The Swedish market for safety and security equipment has grown significantly in the recent years and the current turnover reaches USD 5 billion. The estimated annual market growth is 10%. The fastest growing sub-segments are camera surveillance, technical security and passage control. Wireless systems are replacing the traditional ones and rapidly becoming a norm. The whole concept of security thinking has gradually changed in Sweden as the risks for both conventional and cyber terrorism have become more tangible. In addition to the more traditional security measures, concerns such as BCP, airport and hotel security, access control and CBRN protection have come into focus.
The largest end-user groups of security and safety equipment and services are the public sector, manufacturing and transportation industries, large private companies in the high-tech fields, hotels and companies handling dangerous goods. Private households have in the past been more interested in less complicated security equipment, such as intruder alarms and lattice windows and doors. The demand for more complete domestic protection using latest technologies is, however, rapidly growing.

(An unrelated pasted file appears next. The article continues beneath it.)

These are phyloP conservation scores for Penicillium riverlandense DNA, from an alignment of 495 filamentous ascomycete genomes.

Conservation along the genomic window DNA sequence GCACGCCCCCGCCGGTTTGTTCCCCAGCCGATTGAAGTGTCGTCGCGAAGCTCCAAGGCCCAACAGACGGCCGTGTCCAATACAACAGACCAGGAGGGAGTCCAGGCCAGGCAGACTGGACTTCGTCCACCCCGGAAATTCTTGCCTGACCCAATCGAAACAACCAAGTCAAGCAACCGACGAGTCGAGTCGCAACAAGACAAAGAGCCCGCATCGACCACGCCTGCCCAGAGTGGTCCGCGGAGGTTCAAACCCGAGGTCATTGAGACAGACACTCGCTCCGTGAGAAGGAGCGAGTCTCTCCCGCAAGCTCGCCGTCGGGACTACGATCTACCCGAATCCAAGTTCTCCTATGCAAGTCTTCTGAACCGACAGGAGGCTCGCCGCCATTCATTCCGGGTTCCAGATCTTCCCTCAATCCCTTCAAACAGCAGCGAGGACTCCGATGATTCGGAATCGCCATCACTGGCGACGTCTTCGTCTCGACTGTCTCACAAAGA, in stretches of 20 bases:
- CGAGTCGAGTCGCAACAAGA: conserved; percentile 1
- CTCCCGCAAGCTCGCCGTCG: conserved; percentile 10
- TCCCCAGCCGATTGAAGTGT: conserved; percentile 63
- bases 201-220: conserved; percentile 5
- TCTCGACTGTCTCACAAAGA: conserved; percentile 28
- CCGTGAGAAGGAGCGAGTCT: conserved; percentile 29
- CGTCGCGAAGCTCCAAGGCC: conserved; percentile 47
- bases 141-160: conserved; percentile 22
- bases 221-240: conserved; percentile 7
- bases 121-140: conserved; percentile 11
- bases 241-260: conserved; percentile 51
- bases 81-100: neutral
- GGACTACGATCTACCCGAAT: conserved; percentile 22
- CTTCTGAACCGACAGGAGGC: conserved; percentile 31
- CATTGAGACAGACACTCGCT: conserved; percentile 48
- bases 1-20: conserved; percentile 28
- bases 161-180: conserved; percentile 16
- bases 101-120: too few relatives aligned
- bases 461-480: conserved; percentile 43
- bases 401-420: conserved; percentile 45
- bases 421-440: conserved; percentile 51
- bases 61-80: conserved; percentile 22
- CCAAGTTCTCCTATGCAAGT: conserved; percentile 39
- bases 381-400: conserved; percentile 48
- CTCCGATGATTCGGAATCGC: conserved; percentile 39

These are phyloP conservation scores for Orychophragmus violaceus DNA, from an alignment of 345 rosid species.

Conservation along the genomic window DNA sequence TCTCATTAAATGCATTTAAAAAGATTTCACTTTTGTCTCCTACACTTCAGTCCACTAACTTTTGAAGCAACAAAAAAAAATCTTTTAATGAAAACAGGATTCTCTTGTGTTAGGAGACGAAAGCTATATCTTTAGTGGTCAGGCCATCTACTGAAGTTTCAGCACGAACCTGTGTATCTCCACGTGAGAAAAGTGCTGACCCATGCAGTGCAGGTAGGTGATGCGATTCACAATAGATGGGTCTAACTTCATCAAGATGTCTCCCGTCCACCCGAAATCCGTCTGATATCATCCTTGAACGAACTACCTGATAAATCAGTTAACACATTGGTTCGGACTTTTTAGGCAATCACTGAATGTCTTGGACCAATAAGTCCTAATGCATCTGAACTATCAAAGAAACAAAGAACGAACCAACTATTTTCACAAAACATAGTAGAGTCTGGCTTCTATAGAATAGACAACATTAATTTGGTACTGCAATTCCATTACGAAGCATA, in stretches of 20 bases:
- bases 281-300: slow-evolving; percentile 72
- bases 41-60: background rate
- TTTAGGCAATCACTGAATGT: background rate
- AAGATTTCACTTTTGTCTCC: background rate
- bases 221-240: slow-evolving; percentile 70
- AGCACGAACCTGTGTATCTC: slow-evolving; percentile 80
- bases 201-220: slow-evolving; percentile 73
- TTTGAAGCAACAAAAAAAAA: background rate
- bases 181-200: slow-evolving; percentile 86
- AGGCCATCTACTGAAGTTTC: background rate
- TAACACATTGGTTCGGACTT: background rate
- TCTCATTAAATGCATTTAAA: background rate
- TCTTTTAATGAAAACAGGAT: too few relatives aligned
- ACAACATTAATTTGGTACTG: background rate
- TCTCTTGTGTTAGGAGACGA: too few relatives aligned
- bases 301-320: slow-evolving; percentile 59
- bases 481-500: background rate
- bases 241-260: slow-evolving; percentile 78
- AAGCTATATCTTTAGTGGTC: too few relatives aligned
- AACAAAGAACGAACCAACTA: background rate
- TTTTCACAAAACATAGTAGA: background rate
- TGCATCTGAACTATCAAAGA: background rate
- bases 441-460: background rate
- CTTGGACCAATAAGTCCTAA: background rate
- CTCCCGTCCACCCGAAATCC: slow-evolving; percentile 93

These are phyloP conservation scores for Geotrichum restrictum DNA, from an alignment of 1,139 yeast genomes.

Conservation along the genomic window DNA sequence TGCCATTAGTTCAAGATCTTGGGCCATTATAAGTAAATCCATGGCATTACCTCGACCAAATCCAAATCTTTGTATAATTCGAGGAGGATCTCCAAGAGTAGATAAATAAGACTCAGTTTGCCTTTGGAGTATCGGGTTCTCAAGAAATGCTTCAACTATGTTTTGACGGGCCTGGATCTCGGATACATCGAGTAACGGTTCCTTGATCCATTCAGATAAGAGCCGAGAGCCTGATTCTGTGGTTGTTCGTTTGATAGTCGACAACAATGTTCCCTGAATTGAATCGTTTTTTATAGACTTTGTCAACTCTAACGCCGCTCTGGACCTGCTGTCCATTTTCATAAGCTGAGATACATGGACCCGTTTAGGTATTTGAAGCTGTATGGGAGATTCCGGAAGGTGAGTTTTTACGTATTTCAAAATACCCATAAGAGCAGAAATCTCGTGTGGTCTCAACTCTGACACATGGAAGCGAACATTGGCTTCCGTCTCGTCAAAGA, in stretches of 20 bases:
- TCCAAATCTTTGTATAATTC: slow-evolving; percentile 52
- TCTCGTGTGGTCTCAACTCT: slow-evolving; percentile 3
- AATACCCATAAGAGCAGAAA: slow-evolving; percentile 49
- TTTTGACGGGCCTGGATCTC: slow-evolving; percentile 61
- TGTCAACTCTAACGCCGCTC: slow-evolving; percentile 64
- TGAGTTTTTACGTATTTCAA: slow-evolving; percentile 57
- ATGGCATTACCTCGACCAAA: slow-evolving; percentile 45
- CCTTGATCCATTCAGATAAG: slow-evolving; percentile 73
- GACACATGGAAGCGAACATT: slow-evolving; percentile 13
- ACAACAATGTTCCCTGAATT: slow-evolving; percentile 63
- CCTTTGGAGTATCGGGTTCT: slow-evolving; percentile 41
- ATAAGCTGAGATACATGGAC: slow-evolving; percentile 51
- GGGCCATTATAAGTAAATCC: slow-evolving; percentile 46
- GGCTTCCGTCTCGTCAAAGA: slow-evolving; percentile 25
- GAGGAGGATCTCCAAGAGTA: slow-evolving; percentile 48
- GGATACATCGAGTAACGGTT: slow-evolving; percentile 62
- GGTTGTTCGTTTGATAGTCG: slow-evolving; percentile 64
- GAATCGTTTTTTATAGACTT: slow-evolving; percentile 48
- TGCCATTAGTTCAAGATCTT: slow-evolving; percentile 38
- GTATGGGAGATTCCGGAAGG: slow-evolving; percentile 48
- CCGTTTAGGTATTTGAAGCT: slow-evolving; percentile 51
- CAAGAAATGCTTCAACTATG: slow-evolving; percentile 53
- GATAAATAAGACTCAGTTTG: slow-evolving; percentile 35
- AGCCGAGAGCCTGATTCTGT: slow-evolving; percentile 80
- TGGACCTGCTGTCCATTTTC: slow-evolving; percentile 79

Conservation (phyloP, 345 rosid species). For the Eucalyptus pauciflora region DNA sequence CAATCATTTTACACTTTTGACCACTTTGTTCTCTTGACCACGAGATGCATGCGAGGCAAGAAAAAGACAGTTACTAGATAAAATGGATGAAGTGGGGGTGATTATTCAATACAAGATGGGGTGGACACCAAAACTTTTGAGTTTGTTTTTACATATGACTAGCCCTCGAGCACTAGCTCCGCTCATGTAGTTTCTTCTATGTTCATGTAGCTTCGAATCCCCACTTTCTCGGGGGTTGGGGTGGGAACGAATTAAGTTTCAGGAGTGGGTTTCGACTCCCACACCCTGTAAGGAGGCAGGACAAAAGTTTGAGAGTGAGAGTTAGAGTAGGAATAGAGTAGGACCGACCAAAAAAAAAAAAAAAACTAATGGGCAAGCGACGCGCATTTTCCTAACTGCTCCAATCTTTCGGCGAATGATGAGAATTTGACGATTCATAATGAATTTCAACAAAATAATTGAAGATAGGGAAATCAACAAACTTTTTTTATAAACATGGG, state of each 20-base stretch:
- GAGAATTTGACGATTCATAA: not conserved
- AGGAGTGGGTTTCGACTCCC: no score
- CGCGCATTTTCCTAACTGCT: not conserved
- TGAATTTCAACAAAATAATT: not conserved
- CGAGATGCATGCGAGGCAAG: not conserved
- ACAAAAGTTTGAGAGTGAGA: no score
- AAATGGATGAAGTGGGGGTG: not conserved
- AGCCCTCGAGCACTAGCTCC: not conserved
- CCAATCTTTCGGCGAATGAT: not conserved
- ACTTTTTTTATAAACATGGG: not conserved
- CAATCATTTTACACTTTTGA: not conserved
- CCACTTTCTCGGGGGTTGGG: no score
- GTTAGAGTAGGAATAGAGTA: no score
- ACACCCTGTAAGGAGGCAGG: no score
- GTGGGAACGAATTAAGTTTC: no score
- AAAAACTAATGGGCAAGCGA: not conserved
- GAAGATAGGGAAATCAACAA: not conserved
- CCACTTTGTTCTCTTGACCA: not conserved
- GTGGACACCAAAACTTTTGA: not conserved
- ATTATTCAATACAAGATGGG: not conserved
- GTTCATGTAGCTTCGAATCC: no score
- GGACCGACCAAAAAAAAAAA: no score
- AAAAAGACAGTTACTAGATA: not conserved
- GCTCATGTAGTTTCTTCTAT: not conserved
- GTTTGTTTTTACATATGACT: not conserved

U.S. products enjoy a good reputation in the Swedish market. The main competitors are the strong and even globally active domestic manufacturers and German and U.K. suppliers. There are no trade barriers or market impediments for security and safety equipment.
The most promising sub-sectors are equipment for both domestic and corporate security and protection, ranging from simple alarms and protective devices to complex wireless digital systems that integrate fire alarm, passage control, area control and CCTV. Other growing sectors are consulting and guard services and security training sectors. In the IT security market the largest subgroups are identification systems, anti virus programs, PKI, intrusion detection and backup equipment.
Sweden provides good opportunities for U.S. companies in the field of biometrics, border control and high threat target security. Sweden has enforced the use of digital passports and identity cards, is actively working on the Schengen Information System projects, and assessing potential biometric technologies for border crossing.
There are also good prospects for products and services within digital video transfer, electronic locking, access card systems and passage control systems using biometrics and infrared (IR) and radio frequency (RF) technologies.